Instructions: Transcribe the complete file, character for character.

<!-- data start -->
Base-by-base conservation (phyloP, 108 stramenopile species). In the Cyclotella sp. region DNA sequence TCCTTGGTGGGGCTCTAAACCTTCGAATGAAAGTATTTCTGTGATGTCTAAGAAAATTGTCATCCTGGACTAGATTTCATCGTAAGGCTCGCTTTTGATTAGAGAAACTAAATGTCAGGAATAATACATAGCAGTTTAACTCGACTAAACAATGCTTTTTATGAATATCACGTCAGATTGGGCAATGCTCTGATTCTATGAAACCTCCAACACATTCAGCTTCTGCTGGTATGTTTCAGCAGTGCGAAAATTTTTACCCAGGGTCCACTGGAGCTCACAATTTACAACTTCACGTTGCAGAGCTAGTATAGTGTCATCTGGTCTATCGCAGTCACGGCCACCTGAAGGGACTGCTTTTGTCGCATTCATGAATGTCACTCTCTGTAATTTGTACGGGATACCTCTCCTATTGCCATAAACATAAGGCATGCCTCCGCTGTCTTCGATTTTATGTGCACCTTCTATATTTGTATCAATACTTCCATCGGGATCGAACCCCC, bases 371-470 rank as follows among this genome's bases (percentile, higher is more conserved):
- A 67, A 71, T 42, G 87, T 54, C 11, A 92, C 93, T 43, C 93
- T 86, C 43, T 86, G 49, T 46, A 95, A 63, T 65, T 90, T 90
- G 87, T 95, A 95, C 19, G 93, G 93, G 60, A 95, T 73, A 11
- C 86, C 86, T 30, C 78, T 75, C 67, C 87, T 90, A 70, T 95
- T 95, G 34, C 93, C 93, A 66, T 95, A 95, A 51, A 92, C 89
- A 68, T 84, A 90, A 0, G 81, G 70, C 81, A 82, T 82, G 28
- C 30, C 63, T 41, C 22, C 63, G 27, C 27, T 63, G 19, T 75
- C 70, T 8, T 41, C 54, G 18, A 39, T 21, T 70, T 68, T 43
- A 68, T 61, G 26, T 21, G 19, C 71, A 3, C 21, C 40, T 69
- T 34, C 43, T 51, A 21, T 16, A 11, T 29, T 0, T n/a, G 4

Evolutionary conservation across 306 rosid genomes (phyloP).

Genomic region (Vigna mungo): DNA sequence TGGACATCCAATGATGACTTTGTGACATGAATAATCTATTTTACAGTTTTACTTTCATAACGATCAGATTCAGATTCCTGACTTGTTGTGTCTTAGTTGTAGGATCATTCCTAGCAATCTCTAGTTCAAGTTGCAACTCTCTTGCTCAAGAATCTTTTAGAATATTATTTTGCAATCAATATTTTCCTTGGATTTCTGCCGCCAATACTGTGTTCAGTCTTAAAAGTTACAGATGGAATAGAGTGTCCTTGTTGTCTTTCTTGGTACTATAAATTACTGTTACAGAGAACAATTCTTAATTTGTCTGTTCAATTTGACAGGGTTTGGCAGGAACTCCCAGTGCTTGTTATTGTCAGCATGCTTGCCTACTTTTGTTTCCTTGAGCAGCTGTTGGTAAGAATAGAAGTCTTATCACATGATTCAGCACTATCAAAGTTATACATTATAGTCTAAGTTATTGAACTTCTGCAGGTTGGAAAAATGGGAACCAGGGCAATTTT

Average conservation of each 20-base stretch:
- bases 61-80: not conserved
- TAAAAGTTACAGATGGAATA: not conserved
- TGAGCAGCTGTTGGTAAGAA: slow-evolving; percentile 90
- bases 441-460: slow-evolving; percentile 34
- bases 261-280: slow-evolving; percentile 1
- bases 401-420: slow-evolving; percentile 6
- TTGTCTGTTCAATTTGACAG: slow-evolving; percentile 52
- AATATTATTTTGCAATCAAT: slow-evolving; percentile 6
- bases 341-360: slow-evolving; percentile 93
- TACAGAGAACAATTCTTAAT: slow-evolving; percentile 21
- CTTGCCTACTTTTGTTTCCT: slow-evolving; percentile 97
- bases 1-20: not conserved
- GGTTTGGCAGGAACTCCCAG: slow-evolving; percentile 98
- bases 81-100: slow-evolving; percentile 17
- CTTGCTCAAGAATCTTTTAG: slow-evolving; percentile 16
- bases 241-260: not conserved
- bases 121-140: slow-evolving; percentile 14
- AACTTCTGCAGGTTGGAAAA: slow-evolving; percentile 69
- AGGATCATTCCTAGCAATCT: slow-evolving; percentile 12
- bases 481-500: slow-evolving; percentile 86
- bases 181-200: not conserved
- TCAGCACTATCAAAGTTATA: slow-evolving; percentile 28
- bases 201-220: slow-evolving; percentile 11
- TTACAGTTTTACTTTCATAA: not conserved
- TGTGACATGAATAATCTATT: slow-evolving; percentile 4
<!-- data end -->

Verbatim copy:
Base-by-base conservation (phyloP, 108 stramenopile species). In the Cyclotella sp. region DNA sequence TCCTTGGTGGGGCTCTAAACCTTCGAATGAAAGTATTTCTGTGATGTCTAAGAAAATTGTCATCCTGGACTAGATTTCATCGTAAGGCTCGCTTTTGATTAGAGAAACTAAATGTCAGGAATAATACATAGCAGTTTAACTCGACTAAACAATGCTTTTTATGAATATCACGTCAGATTGGGCAATGCTCTGATTCTATGAAACCTCCAACACATTCAGCTTCTGCTGGTATGTTTCAGCAGTGCGAAAATTTTTACCCAGGGTCCACTGGAGCTCACAATTTACAACTTCACGTTGCAGAGCTAGTATAGTGTCATCTGGTCTATCGCAGTCACGGCCACCTGAAGGGACTGCTTTTGTCGCATTCATGAATGTCACTCTCTGTAATTTGTACGGGATACCTCTCCTATTGCCATAAACATAAGGCATGCCTCCGCTGTCTTCGATTTTATGTGCACCTTCTATATTTGTATCAATACTTCCATCGGGATCGAACCCCC, bases 371-470 rank as follows among this genome's bases (percentile, higher is more conserved):
- A 67, A 71, T 42, G 87, T 54, C 11, A 92, C 93, T 43, C 93
- T 86, C 43, T 86, G 49, T 46, A 95, A 63, T 65, T 90, T 90
- G 87, T 95, A 95, C 19, G 93, G 93, G 60, A 95, T 73, A 11
- C 86, C 86, T 30, C 78, T 75, C 67, C 87, T 90, A 70, T 95
- T 95, G 34, C 93, C 93, A 66, T 95, A 95, A 51, A 92, C 89
- A 68, T 84, A 90, A 0, G 81, G 70, C 81, A 82, T 82, G 28
- C 30, C 63, T 41, C 22, C 63, G 27, C 27, T 63, G 19, T 75
- C 70, T 8, T 41, C 54, G 18, A 39, T 21, T 70, T 68, T 43
- A 68, T 61, G 26, T 21, G 19, C 71, A 3, C 21, C 40, T 69
- T 34, C 43, T 51, A 21, T 16, A 11, T 29, T 0, T n/a, G 4

Evolutionary conservation across 306 rosid genomes (phyloP).

Genomic region (Vigna mungo): DNA sequence TGGACATCCAATGATGACTTTGTGACATGAATAATCTATTTTACAGTTTTACTTTCATAACGATCAGATTCAGATTCCTGACTTGTTGTGTCTTAGTTGTAGGATCATTCCTAGCAATCTCTAGTTCAAGTTGCAACTCTCTTGCTCAAGAATCTTTTAGAATATTATTTTGCAATCAATATTTTCCTTGGATTTCTGCCGCCAATACTGTGTTCAGTCTTAAAAGTTACAGATGGAATAGAGTGTCCTTGTTGTCTTTCTTGGTACTATAAATTACTGTTACAGAGAACAATTCTTAATTTGTCTGTTCAATTTGACAGGGTTTGGCAGGAACTCCCAGTGCTTGTTATTGTCAGCATGCTTGCCTACTTTTGTTTCCTTGAGCAGCTGTTGGTAAGAATAGAAGTCTTATCACATGATTCAGCACTATCAAAGTTATACATTATAGTCTAAGTTATTGAACTTCTGCAGGTTGGAAAAATGGGAACCAGGGCAATTTT

Average conservation of each 20-base stretch:
- bases 61-80: not conserved
- TAAAAGTTACAGATGGAATA: not conserved
- TGAGCAGCTGTTGGTAAGAA: slow-evolving; percentile 90
- bases 441-460: slow-evolving; percentile 34
- bases 261-280: slow-evolving; percentile 1
- bases 401-420: slow-evolving; percentile 6
- TTGTCTGTTCAATTTGACAG: slow-evolving; percentile 52
- AATATTATTTTGCAATCAAT: slow-evolving; percentile 6
- bases 341-360: slow-evolving; percentile 93
- TACAGAGAACAATTCTTAAT: slow-evolving; percentile 21
- CTTGCCTACTTTTGTTTCCT: slow-evolving; percentile 97
- bases 1-20: not conserved
- GGTTTGGCAGGAACTCCCAG: slow-evolving; percentile 98
- bases 81-100: slow-evolving; percentile 17
- CTTGCTCAAGAATCTTTTAG: slow-evolving; percentile 16
- bases 241-260: not conserved
- bases 121-140: slow-evolving; percentile 14
- AACTTCTGCAGGTTGGAAAA: slow-evolving; percentile 69
- AGGATCATTCCTAGCAATCT: slow-evolving; percentile 12
- bases 481-500: slow-evolving; percentile 86
- bases 181-200: not conserved
- TCAGCACTATCAAAGTTATA: slow-evolving; percentile 28
- bases 201-220: slow-evolving; percentile 11
- TTACAGTTTTACTTTCATAA: not conserved
- TGTGACATGAATAATCTATT: slow-evolving; percentile 4